Molby reached out to area horse owners, and the group formed the
Michigan Equine Foundation. Last week, they brought together
high-ranking horse experts at Black Star Farms, including Halstead;
Don Coe, owner of Black Star Farms and vice chair of the Michigan
Agriculture Commission; Hal Schott, a professor at the MSU College of
Veterinary Medicine; and guest speaker Derek Knottenbelt, professor of
Equine Medicine at Liverpool University.
Over the weekend, the group came up with a tentative plan to form a
humane society for horses, similar to what’s available for cats and
dogs. The eventual goal is to set up three or four drop-off locations
in the state, where a trained professional could triage horses (give
medical attention to those most likely to survive), return them to a
healthy state, and adopt them out.
“And honestly, to make that sad decision of whether to euthanize.
Maybe if it’s a 36-year-old horse, emaciated and very ill; we have to
be fair to that animal” Molby said.

FUNDRAISING IDEAS
The humane society would need sustainable funding. One idea among
several was to set up a voluntary horse registration. “If one-third of
the owners of Michigan’s 155,000 horses paid a $25 registration fee,
that would total $1,250,000, and that would be enough,” Molby said.
Angie Kirby, president of the nonprofit (Molby is the CEO), said the
nonprofit can implement the ideas that these big thinker policy makers
are suggesting.
“I’m a 4-H leader, a mom, and also a professor with access to these
academic folks, and I know what to do with the data we’re collecting.
Meanwhile, we’re offering a grassroots perspective to these experts,”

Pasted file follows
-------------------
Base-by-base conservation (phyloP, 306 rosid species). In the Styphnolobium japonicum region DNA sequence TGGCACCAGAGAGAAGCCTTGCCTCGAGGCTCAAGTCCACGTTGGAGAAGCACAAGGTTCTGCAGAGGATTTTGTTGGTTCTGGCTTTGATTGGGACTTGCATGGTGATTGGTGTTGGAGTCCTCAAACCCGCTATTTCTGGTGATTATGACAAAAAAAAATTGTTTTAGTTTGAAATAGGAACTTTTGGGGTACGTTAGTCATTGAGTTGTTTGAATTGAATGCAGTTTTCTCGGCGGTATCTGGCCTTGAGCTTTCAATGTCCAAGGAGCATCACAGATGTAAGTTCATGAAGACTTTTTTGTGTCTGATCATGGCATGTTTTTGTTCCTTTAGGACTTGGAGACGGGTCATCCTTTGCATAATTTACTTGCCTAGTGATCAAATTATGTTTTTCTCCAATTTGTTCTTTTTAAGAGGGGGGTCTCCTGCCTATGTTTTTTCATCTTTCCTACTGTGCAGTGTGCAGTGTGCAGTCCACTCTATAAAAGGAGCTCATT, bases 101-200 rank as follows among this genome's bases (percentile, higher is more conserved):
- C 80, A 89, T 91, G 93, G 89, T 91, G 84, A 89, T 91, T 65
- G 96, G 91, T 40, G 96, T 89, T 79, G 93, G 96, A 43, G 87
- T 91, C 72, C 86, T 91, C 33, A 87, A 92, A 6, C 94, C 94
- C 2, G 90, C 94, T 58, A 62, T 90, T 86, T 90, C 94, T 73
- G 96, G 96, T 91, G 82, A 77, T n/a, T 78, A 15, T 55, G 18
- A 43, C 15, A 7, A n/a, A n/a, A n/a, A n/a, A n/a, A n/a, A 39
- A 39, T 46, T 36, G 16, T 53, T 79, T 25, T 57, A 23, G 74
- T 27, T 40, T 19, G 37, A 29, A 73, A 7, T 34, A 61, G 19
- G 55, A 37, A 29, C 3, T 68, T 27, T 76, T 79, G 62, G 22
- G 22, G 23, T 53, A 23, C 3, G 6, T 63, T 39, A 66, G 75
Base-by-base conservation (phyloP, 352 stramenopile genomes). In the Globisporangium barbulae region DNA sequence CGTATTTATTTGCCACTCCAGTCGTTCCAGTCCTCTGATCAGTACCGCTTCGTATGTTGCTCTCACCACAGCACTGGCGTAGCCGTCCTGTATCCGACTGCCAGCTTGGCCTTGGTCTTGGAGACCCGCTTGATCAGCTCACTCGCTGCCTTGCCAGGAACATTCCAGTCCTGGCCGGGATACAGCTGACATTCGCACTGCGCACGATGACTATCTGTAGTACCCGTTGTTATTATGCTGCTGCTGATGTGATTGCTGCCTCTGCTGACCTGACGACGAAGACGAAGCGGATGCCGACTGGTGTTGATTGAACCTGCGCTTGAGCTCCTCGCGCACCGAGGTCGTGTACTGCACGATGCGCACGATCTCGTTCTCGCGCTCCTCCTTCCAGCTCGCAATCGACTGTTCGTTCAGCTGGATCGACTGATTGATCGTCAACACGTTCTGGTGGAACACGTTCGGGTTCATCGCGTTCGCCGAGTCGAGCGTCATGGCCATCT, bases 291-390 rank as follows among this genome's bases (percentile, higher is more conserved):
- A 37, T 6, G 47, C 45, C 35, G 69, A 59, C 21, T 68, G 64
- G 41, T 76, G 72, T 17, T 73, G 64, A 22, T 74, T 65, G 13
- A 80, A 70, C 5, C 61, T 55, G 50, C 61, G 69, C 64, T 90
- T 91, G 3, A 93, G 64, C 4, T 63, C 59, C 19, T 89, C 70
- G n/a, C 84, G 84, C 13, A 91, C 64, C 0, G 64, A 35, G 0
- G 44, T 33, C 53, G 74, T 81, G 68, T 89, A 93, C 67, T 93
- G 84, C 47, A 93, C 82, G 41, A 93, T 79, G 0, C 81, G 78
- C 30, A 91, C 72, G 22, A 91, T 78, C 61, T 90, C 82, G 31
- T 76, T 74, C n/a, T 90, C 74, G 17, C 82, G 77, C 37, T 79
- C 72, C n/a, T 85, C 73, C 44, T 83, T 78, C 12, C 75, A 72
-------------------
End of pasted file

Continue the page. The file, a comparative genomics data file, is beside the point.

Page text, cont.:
said Kirby, who teaches research techniques at Spring Arbor University
The medical clinic held last week did just that. Held on Sunday at the
home of the North Rescue founder, it included several horses—Princess
was one of them—that were rescued from a Lapeer County home. Fifty
horses were trapped in stalls that were so full of manure that the
horses could literally climb over the stall walls, said Susan
Henschell, who adopted Princess last year.
Some of the horses are still there because there aren’t enough
adoptive homes, she said.
On Sunday, MSU veterinary students worked in teams with Molby and two
other vets supervising.
“We made a tiny, tiny little dent. And a tiny dent is better than
nothing,” said Molby, an attractive 40-year-old, who herself is
wondering how to survive. She has a clinic to run, a large college
loan to pay off, and increasing numbers of customers asking for a
break.
She refers many of them to the Michigan Hay Bank, which was set up by
another nonprofit (the Michigan Horse Welfare Coalition). She also
dispenses hay that area folks have donated to her.

THANKFUL FOR CLINIC
Molby said that most people are severely embarrassed over their
inability to care of their animals, but on Sunday, the horse owners
spoke frankly. Henschell, of Kingsley, said she lost her job at Tower
Automotive, which moved its plants down south and out of the country.
She used to earn $17 an hour as a press operator, but hasn’t worked
for 18 months. Yet she still accepted three rescue horses because they
had no other place to go.
“I’m just so thankful for this clinic,” she said.
Sue Arlt, 56, who hasn’t been able to work since a traumatic head
injury three years ago, is trying to sell some of her 10 horses and
three mini horses.
“The market is really swamped right now, and there’s not much resale
value,” Molby said. “People are taking them to auctions and leaving
them in trailers or tying them up to trees. The auction is over and
there are all these horses left. These are good people, they aren’t
bad people. They simply don’t have the money or alternatives.”
Kirby said one horse owner is a single mom of an autistic son and
working three jobs. She had to sell a draft horse, which was a
therapeutic horse for her son.
“She’s a 4-H leader, and I didn’t know anything about her. She says,
‘We hide very well, and we’re very embarrassed.’ She’s been living
hand to mouth and then they cut her hours. She found out about our
clinic, which we threw together. I give credit with Tanja for all of
this. She’s incredible.”